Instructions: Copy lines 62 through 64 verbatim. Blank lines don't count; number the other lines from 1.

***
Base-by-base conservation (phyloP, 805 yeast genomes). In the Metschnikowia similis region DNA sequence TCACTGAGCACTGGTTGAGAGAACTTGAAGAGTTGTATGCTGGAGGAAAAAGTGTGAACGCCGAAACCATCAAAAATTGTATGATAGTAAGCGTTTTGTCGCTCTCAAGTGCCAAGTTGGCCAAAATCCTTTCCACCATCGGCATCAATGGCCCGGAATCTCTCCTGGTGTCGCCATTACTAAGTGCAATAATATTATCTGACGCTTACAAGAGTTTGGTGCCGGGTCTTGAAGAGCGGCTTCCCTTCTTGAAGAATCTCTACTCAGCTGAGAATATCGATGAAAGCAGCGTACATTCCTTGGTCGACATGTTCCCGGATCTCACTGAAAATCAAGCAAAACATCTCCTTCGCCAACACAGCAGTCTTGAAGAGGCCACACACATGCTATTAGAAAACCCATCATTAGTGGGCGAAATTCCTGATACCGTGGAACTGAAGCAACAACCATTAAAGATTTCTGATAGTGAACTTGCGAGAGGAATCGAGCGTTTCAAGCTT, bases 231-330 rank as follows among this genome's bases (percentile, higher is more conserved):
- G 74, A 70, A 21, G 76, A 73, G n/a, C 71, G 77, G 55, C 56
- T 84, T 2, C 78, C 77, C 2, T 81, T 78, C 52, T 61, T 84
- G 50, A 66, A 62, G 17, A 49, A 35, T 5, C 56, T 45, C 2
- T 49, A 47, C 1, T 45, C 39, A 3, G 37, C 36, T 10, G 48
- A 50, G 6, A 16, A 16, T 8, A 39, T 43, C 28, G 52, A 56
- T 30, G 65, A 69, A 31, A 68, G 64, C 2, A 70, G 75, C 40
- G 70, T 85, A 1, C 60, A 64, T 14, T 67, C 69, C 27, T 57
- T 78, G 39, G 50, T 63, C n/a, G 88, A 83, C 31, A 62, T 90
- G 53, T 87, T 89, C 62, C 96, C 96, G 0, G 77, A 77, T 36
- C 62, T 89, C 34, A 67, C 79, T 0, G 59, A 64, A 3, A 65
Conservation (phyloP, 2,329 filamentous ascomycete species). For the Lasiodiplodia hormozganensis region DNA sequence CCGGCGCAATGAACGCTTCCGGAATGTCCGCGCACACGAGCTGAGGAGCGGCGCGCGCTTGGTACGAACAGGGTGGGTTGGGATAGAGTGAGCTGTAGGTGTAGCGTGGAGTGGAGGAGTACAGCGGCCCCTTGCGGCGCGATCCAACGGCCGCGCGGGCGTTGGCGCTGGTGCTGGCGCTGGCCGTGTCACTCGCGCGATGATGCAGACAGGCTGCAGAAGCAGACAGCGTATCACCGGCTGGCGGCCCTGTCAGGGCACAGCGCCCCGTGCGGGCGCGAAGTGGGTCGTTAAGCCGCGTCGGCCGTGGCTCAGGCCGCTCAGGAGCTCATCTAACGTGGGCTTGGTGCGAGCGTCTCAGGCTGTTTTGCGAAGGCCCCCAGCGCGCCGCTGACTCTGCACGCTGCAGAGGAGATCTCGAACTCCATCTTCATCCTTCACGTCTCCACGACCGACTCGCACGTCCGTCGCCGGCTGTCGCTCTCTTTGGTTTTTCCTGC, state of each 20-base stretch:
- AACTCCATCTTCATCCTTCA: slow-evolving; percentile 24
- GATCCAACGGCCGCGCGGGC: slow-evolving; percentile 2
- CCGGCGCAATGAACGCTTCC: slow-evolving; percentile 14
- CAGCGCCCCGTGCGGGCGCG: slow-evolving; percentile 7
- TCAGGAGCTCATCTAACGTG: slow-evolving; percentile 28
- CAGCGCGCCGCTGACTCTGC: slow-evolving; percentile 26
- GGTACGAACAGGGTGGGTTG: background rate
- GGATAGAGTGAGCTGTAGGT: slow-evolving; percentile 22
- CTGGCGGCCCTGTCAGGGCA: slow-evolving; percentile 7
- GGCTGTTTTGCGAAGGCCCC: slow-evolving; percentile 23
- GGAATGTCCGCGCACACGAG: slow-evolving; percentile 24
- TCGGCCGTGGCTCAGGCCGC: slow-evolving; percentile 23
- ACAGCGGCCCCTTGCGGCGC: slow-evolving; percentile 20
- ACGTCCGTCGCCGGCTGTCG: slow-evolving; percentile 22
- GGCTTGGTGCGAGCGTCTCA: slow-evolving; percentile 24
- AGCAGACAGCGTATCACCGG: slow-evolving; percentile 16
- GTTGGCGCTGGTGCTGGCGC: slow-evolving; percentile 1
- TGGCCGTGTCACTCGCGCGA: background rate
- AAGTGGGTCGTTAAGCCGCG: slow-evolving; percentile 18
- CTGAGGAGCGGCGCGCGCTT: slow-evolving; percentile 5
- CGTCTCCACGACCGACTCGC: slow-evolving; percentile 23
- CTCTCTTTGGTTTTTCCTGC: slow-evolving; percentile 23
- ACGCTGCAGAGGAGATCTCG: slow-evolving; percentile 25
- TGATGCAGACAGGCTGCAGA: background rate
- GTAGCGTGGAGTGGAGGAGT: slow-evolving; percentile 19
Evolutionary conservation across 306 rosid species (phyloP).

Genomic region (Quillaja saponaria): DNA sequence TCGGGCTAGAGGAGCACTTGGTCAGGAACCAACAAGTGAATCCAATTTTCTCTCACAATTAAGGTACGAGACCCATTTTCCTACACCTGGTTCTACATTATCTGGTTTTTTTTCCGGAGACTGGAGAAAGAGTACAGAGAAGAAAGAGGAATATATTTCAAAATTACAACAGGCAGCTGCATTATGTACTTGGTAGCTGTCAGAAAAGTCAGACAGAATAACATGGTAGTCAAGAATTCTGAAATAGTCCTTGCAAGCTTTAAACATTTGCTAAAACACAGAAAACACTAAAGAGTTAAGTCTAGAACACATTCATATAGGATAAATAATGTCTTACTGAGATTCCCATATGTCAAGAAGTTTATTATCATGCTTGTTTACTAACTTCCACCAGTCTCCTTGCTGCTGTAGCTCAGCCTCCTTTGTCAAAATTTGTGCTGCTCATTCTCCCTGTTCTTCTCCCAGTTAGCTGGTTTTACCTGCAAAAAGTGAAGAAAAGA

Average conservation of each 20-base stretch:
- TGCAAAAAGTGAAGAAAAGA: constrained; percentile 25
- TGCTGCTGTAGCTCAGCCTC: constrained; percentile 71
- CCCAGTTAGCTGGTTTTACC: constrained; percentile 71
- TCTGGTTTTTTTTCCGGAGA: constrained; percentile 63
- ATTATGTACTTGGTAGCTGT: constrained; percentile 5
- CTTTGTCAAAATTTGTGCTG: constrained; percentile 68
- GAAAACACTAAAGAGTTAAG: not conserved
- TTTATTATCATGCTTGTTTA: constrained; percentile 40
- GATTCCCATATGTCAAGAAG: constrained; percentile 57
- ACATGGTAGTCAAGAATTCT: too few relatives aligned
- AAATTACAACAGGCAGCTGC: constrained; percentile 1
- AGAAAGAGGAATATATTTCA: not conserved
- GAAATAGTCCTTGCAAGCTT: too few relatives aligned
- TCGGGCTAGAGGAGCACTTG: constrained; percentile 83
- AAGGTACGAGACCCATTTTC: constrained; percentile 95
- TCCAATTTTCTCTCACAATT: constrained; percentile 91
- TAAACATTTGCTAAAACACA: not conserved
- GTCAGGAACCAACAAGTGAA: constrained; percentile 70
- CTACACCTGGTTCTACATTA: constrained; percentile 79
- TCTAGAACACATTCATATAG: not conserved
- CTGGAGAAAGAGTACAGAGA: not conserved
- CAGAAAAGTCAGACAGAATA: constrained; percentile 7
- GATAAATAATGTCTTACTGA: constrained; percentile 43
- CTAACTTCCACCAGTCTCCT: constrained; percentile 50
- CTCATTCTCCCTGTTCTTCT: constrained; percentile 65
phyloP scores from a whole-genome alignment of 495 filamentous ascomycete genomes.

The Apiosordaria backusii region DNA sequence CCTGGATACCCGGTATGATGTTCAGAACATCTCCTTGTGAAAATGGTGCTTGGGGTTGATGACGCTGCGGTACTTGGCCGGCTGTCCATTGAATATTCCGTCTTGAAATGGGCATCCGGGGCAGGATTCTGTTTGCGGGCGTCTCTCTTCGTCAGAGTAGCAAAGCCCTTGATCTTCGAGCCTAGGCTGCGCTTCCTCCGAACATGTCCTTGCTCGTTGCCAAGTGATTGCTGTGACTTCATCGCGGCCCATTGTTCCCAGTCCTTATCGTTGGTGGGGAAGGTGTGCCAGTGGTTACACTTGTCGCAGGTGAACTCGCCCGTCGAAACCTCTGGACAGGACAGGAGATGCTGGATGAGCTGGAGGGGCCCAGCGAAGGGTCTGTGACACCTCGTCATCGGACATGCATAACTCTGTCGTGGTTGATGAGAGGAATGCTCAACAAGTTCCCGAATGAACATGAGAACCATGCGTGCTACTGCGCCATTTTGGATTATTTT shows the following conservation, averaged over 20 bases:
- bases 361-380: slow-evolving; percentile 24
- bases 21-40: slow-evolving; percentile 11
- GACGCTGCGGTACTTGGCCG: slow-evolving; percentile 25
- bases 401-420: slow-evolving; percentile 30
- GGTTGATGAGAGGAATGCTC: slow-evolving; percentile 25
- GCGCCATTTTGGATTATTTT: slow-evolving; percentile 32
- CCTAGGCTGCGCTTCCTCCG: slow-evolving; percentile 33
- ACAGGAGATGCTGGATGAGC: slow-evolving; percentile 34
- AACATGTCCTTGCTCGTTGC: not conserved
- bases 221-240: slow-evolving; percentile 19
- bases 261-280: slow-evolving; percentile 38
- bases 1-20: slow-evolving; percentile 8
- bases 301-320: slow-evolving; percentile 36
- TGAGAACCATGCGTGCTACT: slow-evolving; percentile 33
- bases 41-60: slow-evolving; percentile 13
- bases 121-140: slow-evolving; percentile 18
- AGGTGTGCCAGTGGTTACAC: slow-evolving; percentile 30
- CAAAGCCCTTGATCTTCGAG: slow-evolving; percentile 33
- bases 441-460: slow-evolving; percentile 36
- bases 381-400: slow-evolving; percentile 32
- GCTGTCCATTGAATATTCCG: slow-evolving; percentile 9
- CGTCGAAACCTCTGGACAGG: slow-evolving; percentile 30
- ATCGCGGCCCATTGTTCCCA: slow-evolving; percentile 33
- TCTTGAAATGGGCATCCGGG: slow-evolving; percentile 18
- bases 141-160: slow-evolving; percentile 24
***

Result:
- CAGAAAAGTCAGACAGAATA: constrained; percentile 7
- GATAAATAATGTCTTACTGA: constrained; percentile 43
- CTAACTTCCACCAGTCTCCT: constrained; percentile 50